I’m not going to sugar coat anything about this race experience—it was a scorching hot day and I was cranky. Who knew the heat would turn out to be my biggest obstacle in a Pretty Muddy 5K?
Michael K. Farrell and I woke up early for the drive to the start line at Granite Park in Sacramento, CA. (Thanks to Michael K. Farrell’s lead foot, we covered those 127 miles in just under 2 hours. Whoa there, speedy!) I had signed up for an 11:00am wave, thinking it would be a good idea to have extra time to get there (just in case we hit traffic, took a wrong turn, got a flat—none of those scenarios happened, but I like to be prepared).
Once there, I checked in at the registration tent and got the lay of the land. It was 9:00am and racers and their families were already jockeying for position in what little shade they could find as they waited for their waves. (Clearly, I didn’t consider the heat of the season when I registered for this shindig back in February.)
I volunteered to participate in an Old Navy fashion show, so I quickly changed out of my clothes into a cute pair of shorts, sports bra, and tank. (I can’t say, “No,” to the spotlight—or a free outfit.) I hammed it up with a few squats and jumping jacks, and then put my own race duds back on.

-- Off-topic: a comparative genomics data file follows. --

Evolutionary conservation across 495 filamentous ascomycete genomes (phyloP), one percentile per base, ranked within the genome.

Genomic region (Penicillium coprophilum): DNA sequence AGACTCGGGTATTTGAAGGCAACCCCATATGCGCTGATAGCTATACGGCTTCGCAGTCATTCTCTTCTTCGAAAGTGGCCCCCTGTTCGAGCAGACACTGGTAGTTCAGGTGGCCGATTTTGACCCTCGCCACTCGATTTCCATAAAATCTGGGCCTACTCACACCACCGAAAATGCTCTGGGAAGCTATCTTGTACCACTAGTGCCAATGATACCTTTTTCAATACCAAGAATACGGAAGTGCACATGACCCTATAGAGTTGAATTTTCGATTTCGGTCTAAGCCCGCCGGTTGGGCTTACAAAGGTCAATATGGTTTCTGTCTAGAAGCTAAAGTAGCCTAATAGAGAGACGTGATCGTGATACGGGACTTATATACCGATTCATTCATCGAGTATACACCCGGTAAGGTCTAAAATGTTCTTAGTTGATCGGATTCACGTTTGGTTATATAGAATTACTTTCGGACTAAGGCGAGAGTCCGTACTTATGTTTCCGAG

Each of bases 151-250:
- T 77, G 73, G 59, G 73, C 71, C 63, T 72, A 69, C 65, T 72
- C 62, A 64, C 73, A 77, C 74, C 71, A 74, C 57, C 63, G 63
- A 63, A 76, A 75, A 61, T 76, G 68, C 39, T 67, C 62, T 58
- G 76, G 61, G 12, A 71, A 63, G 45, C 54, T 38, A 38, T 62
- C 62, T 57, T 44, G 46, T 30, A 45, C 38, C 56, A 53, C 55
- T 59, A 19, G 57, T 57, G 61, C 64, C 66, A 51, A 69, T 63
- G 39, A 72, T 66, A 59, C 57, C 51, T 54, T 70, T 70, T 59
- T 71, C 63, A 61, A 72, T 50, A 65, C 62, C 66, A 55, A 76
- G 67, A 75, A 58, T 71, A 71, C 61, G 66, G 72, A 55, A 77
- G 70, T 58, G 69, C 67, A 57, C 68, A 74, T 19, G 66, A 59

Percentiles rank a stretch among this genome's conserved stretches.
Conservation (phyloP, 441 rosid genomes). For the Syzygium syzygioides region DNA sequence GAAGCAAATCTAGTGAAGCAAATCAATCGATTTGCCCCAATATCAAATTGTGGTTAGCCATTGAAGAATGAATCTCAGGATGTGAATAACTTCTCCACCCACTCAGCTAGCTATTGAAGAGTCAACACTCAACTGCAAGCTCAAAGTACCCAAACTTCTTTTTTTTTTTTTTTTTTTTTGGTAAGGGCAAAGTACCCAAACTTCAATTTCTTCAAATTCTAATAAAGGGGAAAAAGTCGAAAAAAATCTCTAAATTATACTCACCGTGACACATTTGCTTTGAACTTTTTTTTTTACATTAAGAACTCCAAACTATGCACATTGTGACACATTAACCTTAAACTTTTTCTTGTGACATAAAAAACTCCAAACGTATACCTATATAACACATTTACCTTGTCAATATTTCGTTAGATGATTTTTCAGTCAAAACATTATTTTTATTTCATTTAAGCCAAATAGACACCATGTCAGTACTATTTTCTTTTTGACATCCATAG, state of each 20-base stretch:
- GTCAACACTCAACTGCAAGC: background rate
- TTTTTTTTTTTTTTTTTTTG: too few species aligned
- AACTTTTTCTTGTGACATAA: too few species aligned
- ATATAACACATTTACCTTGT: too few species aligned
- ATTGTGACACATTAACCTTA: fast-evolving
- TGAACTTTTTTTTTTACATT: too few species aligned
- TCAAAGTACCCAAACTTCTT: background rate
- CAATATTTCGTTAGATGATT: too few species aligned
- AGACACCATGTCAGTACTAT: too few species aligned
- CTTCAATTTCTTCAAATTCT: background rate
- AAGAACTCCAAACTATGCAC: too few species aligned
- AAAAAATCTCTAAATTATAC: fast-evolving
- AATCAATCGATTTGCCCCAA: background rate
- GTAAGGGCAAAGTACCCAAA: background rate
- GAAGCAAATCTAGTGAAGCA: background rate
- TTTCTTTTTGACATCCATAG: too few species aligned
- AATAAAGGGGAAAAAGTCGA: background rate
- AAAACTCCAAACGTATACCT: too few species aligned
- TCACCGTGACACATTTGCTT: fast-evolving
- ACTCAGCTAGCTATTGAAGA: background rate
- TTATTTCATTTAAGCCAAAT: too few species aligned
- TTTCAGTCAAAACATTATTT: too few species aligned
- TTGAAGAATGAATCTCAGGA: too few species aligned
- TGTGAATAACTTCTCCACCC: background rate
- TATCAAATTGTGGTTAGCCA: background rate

Pretty Muddy is designed to be a fun run. There are no clocks on the course, and women come out with their girlfriends for a day of running, challenging obstacles, and mud. Everyone was super friendly, but I was insecure about not having a partner. I didn’t have a BFF by my side when I lined up at the start that morning, and I felt a little left out.
Instead of relaxing and having a good time, I started to obsess about getting the whole thing over with and going home. I pushed myself to run between every obstacle and up every hill—even though the 94-degree heat was demanding that I slow down. I just kept looking at my watch and moving on.
Then something magical happened: My watch got “pretty muddy” while crawling through one of the pits, and I wasn’t able to read the numbers anymore. No matter how many times I tried to wipe it away, the dirt remained. There I was a mile from the finish without a friend, without a clear watch, overheating. I realized I had two choices: I could keep scowling and slog my way to the finish, or I could accept the situation, stop worrying about splits, and try to make some friends out there. I decided to smile.
I gave out high-fives, thanked the volunteers, and cheered on my fellow runners during that last mile. Michael K. Farrell got the biggest smile of all as I came across the field toward the finish arch. He deserved a hug for being my BFF and cheerleader on such a hot day—but he refused my embrace until I’d hosed off.
All in all, this Pretty Muddy was a pretty awesome experience. Getting dirty while running a 5K is oddly satisfying, and it’s a great way to break up your standard training routine. Will I do it again? Yes, but next time I’ll recruit some friends and pick a cooler time of year.
Have you ever done a Pretty Muddy? What’s your biggest obstacle on hot days?